That thought might defy our intuitions about how life works, but the truth is that the most noticeable aspects of organisms – their overall shape and form – might in fact be the most ‘shallowly’ encoded, determined not so much by deep genetic resources as by the way the assembly rules happen to play out in any given instance. In some sense, the very existence of tadpoles and frogs (let alone xenobots) as viable outputs of the Xenopus genome testifies to that hypothesis: tadpoles are not morphologically mini-frogs in the way that babies are mini-adults, but they ‘work’ as organisms in their own right. They’re an attractor in which frog cells can temporarily reside.

The revelations about cells’ morphological potential shows why the fact we’re so genetically similar to our evolutionary relatives – having 99 per cent genetic overlap with chimpanzees and 84 per cent with dogs – kind of misses the point. Most of our genetic resources seem to be there to create and sustain the constructive capabilities of the cells that make us. Exactly which forms they build can look like an afterthought: from this perspective, all it requires to make the difference between a human body and a dog body is a little fine-tuning of the rules that govern development. Of course, those differences are vital to evolutionary success in the niche that an organism inhabits but, even so, morphology is lightly written into the developmental script.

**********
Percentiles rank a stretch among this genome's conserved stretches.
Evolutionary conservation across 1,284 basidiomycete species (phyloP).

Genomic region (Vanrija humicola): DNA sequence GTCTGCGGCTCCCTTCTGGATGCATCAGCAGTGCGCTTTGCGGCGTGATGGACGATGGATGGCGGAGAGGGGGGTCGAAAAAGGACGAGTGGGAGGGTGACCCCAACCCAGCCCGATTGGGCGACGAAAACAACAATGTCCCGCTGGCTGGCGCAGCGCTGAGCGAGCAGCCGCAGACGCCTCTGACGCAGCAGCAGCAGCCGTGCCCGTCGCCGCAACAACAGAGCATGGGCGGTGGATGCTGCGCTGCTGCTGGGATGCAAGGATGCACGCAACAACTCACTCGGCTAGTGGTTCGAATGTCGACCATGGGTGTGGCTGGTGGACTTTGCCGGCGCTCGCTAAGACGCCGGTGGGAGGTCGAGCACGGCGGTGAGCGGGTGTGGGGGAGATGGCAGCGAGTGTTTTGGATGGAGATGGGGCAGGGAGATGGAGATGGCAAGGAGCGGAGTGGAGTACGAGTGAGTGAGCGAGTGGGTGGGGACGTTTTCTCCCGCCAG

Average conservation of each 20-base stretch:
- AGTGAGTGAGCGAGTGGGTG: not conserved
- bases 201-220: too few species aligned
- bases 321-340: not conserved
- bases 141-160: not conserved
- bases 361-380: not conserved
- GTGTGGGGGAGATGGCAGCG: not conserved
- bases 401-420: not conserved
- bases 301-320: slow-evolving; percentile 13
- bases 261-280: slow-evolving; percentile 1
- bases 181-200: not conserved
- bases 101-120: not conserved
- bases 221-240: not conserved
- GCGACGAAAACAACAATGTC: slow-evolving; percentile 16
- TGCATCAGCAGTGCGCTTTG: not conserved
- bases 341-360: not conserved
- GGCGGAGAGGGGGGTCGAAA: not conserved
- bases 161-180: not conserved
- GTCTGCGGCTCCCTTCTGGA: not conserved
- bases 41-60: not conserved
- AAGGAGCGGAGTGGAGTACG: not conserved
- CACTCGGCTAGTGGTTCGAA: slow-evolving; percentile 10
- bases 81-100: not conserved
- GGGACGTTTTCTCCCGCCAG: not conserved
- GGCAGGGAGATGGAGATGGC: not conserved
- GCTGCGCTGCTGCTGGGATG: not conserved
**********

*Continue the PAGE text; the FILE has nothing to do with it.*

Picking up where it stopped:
This is indeed what evolutionary genetics seems to be telling us. There hasn’t been much innovation in genes themselves since the earliest complex multicellular organisms – the metazoans – appeared around 750 million years ago. Our shock at discovering, thanks to the Human Genome Project, that we have only about as many protein-coding genes as the tiny soil-dwelling worm Caenorhabditis elegans (which has just 2,000-3,000 cells in its body) might have been largely due to a sense of hurt pride that we are not so special after all. But perhaps it was an indication that we had the wrong view of what those genetic resources were for in the first place: they don’t supply the plan, but help to create options.

After all, most of the genes and capabilities needed for a multicellular lifestyle were present even in our single-celled ancestors. They already possessed the ability to send signals to one another to enable cooperative behaviour, to stick together, and to specialise into different cell types. We can see such abilities today in single-celled amoebae such as the slime mould Dictyostelium discoideum, which can assemble into multicellular ‘bodies’ under stress.